Background Many emergency admissions are deemed to be avoidable. There is a potential for several conditions, including angina, diabetes and chronic obstructive pulmonary disease (COPD), to be more appropriately treated in community and urgent care settings. The rate of emergency admissions for these conditions can be influenced by a number of factors. These include factors directly linked to health services, such as access to general practice, ambulance resources, emergency departments and hospitals. Other factors beyond the control of health services, such as deprivation and rurality, may also play a role.
Methods Directly age-standardised emergency admission rates were constructed at a county level for a series of urgent conditions for 2013–2015.
Based on methods adopted by a UK study, we examined the role of service level factors on these rates (block 2: availability and accessibility of services) having removed the effect of non-modifiable by service factors (block 1: population, geography and health factors).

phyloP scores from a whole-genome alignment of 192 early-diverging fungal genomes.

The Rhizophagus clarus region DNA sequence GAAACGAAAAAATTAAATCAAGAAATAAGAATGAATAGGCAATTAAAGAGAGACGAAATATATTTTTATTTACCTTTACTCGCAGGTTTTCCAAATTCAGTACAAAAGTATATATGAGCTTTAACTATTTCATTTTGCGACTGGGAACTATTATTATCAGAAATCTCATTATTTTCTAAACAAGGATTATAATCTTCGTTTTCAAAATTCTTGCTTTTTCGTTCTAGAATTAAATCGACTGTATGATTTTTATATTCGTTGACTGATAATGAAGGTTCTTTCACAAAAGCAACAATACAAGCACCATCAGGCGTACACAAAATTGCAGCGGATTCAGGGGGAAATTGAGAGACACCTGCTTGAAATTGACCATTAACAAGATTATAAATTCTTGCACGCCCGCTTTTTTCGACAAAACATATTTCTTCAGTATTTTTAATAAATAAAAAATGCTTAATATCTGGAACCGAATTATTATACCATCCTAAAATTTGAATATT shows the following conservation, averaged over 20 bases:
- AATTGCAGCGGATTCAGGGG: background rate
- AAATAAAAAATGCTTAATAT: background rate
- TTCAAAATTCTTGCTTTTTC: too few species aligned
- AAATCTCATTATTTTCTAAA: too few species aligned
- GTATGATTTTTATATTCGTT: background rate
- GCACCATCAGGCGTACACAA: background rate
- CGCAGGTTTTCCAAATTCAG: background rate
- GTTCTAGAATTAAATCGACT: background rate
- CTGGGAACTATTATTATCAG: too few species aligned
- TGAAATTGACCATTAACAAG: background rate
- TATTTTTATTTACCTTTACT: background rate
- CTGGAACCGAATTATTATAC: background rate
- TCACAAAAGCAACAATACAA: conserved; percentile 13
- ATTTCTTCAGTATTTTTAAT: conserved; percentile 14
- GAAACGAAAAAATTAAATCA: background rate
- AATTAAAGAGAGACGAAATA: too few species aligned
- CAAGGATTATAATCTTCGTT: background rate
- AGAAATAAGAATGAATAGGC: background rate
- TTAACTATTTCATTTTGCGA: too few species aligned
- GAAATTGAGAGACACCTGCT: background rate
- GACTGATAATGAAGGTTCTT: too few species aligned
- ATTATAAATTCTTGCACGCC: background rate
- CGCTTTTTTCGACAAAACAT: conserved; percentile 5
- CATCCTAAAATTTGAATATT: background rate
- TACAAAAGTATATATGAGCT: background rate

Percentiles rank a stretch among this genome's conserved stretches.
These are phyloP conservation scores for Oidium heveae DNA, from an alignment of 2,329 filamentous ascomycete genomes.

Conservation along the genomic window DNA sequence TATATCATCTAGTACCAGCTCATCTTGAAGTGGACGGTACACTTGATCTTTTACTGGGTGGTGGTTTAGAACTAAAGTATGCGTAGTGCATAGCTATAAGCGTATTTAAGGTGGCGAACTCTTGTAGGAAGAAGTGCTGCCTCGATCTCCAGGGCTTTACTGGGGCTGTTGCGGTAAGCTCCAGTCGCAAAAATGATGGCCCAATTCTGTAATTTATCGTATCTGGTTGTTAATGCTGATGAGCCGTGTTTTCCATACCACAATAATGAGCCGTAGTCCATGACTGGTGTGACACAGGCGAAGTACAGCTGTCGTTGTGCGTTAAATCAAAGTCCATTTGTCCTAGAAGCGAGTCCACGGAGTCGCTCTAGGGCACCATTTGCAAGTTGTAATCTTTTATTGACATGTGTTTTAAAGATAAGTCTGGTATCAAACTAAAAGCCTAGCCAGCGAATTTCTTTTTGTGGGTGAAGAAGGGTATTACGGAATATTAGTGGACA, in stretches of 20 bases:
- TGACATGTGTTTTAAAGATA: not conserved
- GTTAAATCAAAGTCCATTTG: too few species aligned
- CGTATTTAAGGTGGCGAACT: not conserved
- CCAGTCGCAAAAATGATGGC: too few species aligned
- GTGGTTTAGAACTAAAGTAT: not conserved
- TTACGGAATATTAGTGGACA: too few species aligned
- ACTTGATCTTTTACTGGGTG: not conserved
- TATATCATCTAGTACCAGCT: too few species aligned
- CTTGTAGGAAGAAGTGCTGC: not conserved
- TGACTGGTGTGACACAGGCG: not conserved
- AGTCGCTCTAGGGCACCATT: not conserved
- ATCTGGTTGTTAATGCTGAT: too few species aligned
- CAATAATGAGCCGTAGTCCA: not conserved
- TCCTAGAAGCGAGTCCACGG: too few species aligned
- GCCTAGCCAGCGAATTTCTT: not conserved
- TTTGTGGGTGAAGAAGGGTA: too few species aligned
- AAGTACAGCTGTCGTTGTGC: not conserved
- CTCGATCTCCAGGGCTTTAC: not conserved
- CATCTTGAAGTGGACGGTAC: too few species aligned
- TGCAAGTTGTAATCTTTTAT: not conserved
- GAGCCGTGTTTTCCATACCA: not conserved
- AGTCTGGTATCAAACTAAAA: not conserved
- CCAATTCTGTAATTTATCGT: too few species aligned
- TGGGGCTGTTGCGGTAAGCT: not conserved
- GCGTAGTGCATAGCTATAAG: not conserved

A multivariate regression using forward stepwise regression within each block was used, beginning with variables from block 1. We then examined the association between the residuals from the first model and block 2 service level variables. Factors were included in the final model if the p-value was <0.05.
Results There were 2 28 435 emergency admissions for selected urgent conditions in 2013–2015. They accounted for 24.5% of all emergency admissions. Results from the first stepwise regression identified one significant non-modifiable by services factor, the regional unemployment rate. This accounted for 30% of the observed variation (R²=30%). Preliminary analysis indicates that factors concerning availability and access to primary care services and hospitals accounted for an additional 47% of the remaining variation (total R²=63%). The factors identified as significant were: the percentage of total emergency admissions to hospital with a length of stay of exactly 1 day; the number of general practice nurses per 1 00 000 population; and, the percentage of general practitioners that had effective access to social workers.
Conclusion Having allowed for non-modifiable by service factors, almost half of the variation in emergency admissions for urgent conditions was explained by the availability of primary care and hospital resources. Therefore, increased access to, and use of, community-based primary care may reduce the number of inappropriate admissions.
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